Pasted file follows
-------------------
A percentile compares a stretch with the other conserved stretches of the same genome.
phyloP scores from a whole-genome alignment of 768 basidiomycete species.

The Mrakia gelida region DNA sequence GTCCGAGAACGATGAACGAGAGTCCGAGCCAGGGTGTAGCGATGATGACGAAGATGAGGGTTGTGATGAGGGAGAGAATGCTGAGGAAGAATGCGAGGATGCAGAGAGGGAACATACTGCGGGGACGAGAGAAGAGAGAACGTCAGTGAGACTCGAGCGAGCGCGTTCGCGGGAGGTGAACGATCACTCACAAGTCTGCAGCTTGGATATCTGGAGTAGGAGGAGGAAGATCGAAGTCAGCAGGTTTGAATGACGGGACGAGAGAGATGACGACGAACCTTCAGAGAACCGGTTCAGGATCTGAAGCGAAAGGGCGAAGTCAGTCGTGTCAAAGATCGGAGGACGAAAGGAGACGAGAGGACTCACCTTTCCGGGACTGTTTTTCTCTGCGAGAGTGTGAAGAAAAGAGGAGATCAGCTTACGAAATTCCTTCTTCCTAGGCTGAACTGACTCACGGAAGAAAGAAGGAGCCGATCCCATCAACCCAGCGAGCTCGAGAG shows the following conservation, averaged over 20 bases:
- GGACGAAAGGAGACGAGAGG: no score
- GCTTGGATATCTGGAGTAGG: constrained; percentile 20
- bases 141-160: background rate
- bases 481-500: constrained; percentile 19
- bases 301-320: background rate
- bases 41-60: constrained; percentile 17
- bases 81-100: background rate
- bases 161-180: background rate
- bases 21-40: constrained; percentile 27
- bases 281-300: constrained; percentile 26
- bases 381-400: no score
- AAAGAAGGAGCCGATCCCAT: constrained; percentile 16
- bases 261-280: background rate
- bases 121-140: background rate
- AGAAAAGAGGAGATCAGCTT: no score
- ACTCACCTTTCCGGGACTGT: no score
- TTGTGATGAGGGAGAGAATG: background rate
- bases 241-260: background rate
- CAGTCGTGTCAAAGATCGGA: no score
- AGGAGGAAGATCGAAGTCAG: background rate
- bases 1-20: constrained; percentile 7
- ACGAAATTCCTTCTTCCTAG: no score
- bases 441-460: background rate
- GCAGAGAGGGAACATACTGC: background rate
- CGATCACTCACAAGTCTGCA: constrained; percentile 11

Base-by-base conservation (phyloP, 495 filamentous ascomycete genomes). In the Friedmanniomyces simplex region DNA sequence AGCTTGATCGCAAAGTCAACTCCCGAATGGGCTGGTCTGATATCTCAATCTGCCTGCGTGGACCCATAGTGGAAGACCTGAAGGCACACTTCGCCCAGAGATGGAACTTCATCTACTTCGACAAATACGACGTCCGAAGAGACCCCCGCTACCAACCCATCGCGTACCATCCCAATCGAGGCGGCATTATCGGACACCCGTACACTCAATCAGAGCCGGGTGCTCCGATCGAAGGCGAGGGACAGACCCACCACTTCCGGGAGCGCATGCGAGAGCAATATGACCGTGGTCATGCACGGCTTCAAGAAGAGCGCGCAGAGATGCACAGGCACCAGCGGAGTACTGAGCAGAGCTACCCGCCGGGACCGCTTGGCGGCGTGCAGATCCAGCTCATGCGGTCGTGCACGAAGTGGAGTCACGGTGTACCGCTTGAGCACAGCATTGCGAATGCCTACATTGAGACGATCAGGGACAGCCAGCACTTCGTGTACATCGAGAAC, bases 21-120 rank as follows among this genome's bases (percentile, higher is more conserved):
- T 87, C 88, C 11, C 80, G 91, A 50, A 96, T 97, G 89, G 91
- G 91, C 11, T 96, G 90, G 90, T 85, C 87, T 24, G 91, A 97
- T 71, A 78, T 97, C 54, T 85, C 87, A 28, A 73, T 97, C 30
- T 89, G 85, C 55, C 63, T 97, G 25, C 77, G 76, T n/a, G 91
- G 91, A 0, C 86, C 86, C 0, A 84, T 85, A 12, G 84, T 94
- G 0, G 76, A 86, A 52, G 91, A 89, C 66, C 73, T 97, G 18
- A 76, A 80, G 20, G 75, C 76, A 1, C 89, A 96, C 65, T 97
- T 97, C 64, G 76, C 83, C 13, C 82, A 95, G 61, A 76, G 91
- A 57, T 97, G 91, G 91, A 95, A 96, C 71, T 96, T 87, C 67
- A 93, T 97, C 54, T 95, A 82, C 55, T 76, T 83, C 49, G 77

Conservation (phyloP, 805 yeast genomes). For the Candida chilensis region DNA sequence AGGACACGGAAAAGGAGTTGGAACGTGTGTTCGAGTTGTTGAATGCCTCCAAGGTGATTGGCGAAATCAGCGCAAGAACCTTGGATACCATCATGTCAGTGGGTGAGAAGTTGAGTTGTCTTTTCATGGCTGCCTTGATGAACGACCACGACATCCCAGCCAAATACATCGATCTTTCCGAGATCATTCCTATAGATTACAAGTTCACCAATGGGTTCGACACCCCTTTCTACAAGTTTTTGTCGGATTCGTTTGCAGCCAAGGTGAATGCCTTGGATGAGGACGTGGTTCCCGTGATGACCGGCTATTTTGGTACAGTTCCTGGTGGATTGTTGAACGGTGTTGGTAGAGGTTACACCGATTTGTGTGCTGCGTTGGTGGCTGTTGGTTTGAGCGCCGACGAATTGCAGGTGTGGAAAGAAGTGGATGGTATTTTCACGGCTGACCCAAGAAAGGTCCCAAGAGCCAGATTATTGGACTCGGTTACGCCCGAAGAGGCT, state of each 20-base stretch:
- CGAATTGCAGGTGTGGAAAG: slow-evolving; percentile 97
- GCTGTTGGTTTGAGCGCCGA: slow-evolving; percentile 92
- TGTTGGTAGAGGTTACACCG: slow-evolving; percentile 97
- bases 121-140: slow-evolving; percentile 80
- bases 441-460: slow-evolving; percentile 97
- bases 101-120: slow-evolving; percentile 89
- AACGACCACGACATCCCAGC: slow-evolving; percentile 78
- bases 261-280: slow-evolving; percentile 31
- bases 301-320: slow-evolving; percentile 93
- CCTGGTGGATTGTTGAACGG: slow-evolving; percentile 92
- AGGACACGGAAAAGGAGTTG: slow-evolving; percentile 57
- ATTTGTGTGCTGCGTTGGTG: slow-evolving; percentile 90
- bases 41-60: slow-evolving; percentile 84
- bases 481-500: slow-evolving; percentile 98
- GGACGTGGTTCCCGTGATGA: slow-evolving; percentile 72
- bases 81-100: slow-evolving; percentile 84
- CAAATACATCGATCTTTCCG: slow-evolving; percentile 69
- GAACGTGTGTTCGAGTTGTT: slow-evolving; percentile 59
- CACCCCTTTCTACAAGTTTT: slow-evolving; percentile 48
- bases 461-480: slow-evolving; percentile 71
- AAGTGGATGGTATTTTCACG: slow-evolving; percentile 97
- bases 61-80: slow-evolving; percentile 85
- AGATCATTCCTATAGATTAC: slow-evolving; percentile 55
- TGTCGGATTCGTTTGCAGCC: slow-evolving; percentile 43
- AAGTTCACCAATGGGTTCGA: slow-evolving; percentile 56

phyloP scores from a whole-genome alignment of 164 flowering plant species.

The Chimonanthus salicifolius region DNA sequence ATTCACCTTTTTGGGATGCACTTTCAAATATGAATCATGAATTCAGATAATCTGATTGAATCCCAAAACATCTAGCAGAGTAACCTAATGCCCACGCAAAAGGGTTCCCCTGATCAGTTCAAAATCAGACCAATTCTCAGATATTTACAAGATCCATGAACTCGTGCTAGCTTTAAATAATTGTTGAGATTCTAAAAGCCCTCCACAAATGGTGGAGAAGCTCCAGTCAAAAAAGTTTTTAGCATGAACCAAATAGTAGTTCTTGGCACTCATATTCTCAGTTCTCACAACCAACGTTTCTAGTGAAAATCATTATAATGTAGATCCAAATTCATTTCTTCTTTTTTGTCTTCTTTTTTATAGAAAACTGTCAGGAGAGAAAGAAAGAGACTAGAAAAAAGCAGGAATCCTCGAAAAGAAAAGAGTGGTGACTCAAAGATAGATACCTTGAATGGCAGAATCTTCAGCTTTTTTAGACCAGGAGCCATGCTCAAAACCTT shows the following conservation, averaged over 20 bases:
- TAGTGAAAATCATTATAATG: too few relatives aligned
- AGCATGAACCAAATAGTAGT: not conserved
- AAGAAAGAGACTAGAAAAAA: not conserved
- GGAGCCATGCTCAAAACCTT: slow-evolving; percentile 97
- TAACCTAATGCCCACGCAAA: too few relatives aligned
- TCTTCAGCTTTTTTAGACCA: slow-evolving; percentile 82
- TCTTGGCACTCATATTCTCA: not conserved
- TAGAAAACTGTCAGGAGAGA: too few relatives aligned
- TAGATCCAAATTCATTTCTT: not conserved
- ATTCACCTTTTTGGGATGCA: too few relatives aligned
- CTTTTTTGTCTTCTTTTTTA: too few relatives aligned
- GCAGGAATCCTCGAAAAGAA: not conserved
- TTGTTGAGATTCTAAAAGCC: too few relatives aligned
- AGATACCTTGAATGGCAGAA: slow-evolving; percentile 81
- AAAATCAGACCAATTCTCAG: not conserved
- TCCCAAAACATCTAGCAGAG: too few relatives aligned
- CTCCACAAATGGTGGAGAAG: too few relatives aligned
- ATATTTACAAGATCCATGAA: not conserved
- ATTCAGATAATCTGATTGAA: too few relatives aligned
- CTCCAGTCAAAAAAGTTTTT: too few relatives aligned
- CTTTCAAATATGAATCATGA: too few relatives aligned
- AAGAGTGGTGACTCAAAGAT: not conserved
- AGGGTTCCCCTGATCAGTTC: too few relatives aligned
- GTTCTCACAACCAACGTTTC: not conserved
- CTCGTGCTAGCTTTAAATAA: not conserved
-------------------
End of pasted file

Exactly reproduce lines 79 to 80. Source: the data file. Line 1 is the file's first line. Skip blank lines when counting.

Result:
- GCAGGAATCCTCGAAAAGAA: not conserved
- TTGTTGAGATTCTAAAAGCC: too few relatives aligned